Institutional review board statement

This study was approved by the Institutional Review Board of UnityPoint Health-Des Moines, USA (approval No. EX2020-014) on March 8, 2020.

Declaration of patient consent

This study qualified for exempt status under the following category per (45 CFR 46.104)(21CFR56.104(d)): Category 4: Secondary research for which consent is not required: (ii) Information is recorded so subjects cannot be identified (directly or indirectly/linked), the investigator does not contact subjects and will not reidentify subjects.

Financial support and sponsorship

Nil.

Conflicts of interest

There are no conflicts of interest.



 
  References Top

1.
Rabinstein AA. Herpes virus encephalitis in adults: Current knowledge and old myths. Neurol Clin 2017;35:695-705.  Back to cited text no. 1
    
2.
Stahl JP. Update on HSV and VZV infections of the brain. Rev Neurol (Paris) 2019;175:442-4.  Back to cited text no. 2
    
3.
Yamamoto T, Kenzaka T, Matsumoto M, Nishio R, Kawasaki S, Akita H. A case report of myocarditis combined with hepatitis caused by herpes simplex virus. BMC Cardiovasc Disord 2018;18:134.  Back to cited text no. 3
    
4.
Smith BK, Cook MJ, Prior DL. Sinus node arrest secondary to HSV encephalitis. J Clin Neurosci 2008;15:1053-6.  Back to cited text no. 4
    
5.
Nicol PP, Talarmin JP, Joseph T. Herpes simplex encephalitis, an unusual cause of sinus node dysfunction: Case report and literature review. Int J Clin Cardiol 2015;2:042.  Back to cited text no. 5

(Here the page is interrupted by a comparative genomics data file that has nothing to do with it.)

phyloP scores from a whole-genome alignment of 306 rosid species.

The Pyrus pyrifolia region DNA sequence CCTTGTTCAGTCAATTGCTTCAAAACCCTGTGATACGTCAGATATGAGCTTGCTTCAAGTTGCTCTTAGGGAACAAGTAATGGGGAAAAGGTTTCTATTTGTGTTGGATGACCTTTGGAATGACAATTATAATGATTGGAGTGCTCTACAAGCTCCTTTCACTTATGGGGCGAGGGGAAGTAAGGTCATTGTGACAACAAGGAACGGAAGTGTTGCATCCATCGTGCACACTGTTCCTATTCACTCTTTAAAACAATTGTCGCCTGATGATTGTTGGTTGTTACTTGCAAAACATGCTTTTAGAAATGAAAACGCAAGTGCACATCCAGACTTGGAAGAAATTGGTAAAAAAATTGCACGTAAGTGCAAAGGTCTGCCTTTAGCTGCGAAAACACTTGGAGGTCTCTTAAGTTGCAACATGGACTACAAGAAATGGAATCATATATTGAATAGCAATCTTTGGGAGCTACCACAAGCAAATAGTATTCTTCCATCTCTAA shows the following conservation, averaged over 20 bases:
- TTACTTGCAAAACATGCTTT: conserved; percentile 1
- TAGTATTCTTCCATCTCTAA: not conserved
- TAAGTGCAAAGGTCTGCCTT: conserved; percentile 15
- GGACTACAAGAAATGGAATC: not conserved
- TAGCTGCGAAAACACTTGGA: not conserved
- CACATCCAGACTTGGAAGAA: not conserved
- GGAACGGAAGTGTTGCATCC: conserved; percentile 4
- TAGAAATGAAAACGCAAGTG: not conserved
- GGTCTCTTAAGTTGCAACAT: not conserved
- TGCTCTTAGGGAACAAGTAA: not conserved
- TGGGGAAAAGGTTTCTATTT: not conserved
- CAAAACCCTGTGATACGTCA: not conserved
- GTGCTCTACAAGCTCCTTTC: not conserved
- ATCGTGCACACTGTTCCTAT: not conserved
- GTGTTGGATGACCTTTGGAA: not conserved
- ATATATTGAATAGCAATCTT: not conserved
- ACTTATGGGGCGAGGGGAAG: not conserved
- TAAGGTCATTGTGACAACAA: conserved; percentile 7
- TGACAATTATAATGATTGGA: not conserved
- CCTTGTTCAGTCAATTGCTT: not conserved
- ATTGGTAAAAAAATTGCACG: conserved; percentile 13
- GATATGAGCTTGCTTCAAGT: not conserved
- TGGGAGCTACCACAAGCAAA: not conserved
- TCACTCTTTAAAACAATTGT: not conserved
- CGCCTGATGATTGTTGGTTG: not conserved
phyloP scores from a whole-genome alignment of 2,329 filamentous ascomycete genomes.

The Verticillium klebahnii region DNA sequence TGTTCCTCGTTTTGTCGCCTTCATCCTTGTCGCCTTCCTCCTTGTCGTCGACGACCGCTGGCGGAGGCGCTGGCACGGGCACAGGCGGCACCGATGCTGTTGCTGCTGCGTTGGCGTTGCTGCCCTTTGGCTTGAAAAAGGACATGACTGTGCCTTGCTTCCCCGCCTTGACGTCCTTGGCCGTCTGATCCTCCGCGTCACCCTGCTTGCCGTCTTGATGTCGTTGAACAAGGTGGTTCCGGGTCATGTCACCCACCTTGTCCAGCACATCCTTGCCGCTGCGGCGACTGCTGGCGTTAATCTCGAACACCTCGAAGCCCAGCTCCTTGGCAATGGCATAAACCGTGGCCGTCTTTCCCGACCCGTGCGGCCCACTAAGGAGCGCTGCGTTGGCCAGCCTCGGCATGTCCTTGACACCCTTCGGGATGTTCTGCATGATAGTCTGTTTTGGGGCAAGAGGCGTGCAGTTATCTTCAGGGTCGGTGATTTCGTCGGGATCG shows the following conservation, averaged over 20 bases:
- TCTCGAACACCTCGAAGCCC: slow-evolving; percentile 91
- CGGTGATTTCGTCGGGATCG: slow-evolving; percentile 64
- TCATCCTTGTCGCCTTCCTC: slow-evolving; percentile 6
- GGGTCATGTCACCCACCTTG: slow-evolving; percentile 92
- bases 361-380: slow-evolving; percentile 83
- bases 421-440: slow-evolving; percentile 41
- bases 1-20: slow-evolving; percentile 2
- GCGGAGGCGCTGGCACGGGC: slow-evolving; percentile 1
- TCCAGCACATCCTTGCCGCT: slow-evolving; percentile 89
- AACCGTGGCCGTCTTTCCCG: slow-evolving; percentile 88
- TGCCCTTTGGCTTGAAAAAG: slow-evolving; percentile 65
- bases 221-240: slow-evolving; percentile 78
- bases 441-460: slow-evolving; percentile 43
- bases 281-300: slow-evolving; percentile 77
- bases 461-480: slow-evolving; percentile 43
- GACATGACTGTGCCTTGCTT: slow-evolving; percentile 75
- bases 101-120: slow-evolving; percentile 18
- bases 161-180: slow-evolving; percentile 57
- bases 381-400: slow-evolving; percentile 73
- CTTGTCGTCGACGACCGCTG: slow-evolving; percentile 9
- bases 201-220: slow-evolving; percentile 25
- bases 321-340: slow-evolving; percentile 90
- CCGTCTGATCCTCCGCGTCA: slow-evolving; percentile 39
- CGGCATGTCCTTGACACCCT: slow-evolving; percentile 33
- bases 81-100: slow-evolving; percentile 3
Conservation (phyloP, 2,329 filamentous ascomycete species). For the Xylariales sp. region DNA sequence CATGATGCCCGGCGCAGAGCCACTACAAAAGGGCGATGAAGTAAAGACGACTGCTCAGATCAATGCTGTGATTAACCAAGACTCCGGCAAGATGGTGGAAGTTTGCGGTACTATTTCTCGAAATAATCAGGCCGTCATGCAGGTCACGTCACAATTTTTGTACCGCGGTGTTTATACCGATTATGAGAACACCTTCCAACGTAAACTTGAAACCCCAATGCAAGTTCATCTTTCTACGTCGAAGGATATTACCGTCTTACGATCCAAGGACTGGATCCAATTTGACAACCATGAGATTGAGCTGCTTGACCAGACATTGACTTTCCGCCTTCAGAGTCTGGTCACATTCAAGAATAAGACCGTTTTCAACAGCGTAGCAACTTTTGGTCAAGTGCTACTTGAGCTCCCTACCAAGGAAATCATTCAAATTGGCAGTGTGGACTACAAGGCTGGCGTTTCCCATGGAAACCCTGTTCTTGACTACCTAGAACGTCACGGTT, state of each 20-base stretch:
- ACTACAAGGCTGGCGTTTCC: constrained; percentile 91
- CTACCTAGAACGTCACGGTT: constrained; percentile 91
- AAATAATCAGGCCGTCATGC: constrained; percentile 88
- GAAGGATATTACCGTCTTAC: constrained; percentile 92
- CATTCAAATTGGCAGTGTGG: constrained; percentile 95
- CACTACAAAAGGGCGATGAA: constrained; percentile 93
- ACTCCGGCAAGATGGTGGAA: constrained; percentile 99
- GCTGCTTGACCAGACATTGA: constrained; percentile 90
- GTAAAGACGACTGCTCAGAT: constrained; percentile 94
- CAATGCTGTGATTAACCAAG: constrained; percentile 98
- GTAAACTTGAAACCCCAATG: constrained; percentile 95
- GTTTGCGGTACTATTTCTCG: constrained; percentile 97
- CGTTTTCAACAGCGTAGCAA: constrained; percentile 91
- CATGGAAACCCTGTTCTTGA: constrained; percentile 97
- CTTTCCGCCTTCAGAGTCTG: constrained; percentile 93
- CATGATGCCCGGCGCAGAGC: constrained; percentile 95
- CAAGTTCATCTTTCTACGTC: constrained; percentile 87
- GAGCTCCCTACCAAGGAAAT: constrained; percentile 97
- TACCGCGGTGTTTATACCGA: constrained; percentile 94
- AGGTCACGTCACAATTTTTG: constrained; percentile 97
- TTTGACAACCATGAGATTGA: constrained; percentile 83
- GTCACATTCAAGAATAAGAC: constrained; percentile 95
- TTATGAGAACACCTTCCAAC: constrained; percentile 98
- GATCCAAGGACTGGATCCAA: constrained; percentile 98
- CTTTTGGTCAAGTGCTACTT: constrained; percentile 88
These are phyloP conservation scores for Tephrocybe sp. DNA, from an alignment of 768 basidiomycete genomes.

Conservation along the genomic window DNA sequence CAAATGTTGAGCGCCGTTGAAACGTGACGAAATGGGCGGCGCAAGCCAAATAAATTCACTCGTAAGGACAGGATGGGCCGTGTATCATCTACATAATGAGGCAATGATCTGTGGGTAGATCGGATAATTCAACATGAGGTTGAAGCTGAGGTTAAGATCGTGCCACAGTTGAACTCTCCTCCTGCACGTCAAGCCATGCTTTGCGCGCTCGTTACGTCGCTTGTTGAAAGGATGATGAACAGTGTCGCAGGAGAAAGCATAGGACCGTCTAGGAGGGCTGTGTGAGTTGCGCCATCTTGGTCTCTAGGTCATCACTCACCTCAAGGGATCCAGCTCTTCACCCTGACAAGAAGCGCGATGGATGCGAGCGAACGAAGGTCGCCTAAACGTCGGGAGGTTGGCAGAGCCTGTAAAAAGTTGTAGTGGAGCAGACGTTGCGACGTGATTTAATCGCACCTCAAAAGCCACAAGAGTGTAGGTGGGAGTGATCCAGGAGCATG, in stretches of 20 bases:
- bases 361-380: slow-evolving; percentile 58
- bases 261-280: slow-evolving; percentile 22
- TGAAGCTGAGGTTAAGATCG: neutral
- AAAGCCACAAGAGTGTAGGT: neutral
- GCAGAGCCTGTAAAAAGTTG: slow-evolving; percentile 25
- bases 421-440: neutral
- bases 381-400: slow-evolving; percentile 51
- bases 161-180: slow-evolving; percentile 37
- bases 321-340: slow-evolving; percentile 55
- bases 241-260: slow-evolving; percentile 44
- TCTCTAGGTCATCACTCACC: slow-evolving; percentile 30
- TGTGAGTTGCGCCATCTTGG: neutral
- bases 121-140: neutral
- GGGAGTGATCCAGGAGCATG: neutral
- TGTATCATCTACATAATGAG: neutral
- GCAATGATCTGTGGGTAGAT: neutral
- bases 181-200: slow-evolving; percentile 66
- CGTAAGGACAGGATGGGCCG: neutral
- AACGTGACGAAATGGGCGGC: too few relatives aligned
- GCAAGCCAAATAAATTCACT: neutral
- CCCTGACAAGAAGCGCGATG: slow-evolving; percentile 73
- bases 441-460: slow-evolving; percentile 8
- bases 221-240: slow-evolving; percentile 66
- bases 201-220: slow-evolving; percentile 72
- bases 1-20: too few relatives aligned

6.
Huemer M, Boldt LH, Wutzler A, Parwani A, Rolf S, Blaschke D, et al. Polymorphic ventricular tachycardia in a patient with herpes encephalitis. J Clin Neurosci 2012;19:483-4.  Back to cited text no. 6
    
7.
Kikumoto M, Nagai M, Ohshita T, Toko M, Kato M, Dote K, Yamashita H. Insular cortex lesion and autonomic instability in a herpes simplex virus encephalitis patient. J Neurovirol 2018;24:649-51.  Back to cited text no. 7
    
8.
Alsolaiman MM, Alsolaiman F, Bassas S, Amin DK. Viral encephalitis associated with reversible asystole due to sinoatrial arrest. South Med J 2001;94:540-1.  Back to cited text no. 8
    
9.
Amor MM, Eltawansy SA, Osofsky J, Holland N. Recurrent sinus pauses: An atypical presentation of temporal lobe epilepsy. Case Rep Critical Care 2014;2014:918247.  Back to cited text no. 9
    
10.
Saffran L, Goldner BG, Adler H, Feingold BD, Feingold RM, Latcha S, et al. Asystole associated with herpes simplex encephalitis. J Invasive Cardiol 1995;7:152-5.  Back to cited text no. 10
    


    Figures

  [Figure 1], [Figure 2], [Figure 3], [Figure 4]